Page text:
“One thing for sure is that China has no responsibility to support Putin,” a disgruntled contributor told Phoenix.com last week. “In the disputes with the Philippines or Japan in the South and East China Seas, he hasn’t backed China at all.”
Maybe Xi will try to use events in Ukraine to secure more support from Putin in China’s various disputes in Asia. There is also frustration that the Russians haven’t signed off on longstanding negotiations on natural resource contracts, or that they sometimes seem happier to sell arms to Beijing’s regional rivals than to China itself.
Ma Dingsheng, a major general in the People’s Liberation Army, made similar observations on huanqiu.com, a news website, last year.
“I don’t understand why the Chinese people love Putin,” he wrote. “In my opinion he uses us when he needs us. If he is really so good to China, why have the oil negotiations lasted more than 10 years? He’s also sold the most advanced weapons to Vietnam and India but won’t agree to sell them to China. He won’t do business with us and he is always looking for the biggest benefits for Russia. That is who he is: the president of Russia, not our friend.”
The leadership in Beijing will also be wary of looking weak in comparison to Putin, especially among more nationalistic Chinese who want to see more forceful foreign policy.
“China is a paper tiger,” moaned one contributor to Tianya.com, one of the country’s largest online forums. “In Mao’s time we were weak in military power but at least we had backbone… Today China is a much stronger country but we’ve become a turtle, retracting our head into our shell all the time. That’s humiliating. How can the Chinese people not love Putin?”
Another manifestation of this militant mood is the fenqing: millions of internet-savvy “angry youth” who respond furiously to perceived slights to China’s national pride (see WiC9 for an early mention of this group), often demanding an aggressive response from their government.
Global People, a foreign affairs magazine published by the People’s Daily highlighted similar frustrations last year, after the foreign ministry admitted that a soldier from Nanjing had sent it calcium tablets through the post. The message was that Chinese diplomats must grow more of a spine and the accompanying editorial warned that other Chinese have grown weary of Deng Xiaoping’s maxim that China should “hide its strength and bide its time”.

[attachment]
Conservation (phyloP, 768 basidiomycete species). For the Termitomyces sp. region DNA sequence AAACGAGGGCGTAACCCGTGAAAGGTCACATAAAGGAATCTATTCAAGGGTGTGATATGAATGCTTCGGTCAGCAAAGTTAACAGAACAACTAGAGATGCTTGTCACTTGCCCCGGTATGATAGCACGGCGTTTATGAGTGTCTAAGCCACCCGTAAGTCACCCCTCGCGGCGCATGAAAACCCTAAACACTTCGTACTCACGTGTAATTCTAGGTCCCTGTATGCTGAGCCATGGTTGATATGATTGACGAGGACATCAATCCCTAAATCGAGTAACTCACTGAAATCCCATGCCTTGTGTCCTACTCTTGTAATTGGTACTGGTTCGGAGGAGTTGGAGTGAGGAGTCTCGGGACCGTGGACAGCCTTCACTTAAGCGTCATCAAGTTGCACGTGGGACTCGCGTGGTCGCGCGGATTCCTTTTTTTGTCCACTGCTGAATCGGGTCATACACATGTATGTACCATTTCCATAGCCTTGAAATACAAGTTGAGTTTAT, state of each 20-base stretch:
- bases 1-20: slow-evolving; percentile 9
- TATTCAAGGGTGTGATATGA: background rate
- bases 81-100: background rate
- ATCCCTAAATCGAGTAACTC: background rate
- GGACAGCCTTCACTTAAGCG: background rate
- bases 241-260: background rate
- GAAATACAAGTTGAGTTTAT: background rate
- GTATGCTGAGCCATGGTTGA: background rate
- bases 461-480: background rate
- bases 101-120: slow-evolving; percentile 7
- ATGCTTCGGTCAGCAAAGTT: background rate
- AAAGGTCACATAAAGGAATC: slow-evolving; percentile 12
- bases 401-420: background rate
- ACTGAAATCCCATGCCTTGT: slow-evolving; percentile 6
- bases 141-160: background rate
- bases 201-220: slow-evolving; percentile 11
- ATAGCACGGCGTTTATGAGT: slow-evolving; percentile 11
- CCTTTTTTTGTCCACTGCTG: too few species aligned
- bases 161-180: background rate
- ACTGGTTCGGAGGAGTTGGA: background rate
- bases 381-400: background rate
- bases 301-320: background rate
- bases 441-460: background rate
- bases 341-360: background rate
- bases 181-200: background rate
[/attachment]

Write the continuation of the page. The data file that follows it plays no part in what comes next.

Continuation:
But some of the other Chinese compliments for Putin will have his critics scratching their heads, especially the claims from netizens that he has won the battle against corruption or helped ordinary Russians by destroying the monopolies enjoyed by the country’s biggest corporations. Here, the suspicion is that some Chinese are projecting frustrations with their own political elite. There was a further example on Tianya.com in claims that Putin could stand up to the Americans since they had no personal leverage over him. “He hasn’t made money from his political power,” it argued. “He hasn’t transferred a fortune to overseas accounts or sent his family to live in a foreign country. Look at China’s officials. Are they as clean as Putin? They’ve sent their relatives to the United States and transferred their wealth to the United Kingdom. Can they still say no to the US and UK?”
Clearly, there’s a possibility that Putin’s adventurism is going to deepen some of this fascination with his bolder style. But in the meantime Xi and his colleagues will look on more cautiously, probably hoping that the praise shows signs of cooling off.
And in doing so they might want to have a word with some of Putin’s fans in the Chinese broadcasting ranks, including the CCTV’s Shui, who delighted in a post-interview photo with his hero in Sochi.
“What sport do you perform worst at yourself?” he had asked the Russian president in another of his searching questions. But then he was back to the flattery. “In general, is there anything in the world that you don’t know how to do?” he mused. “It seems that you have mastered everything.”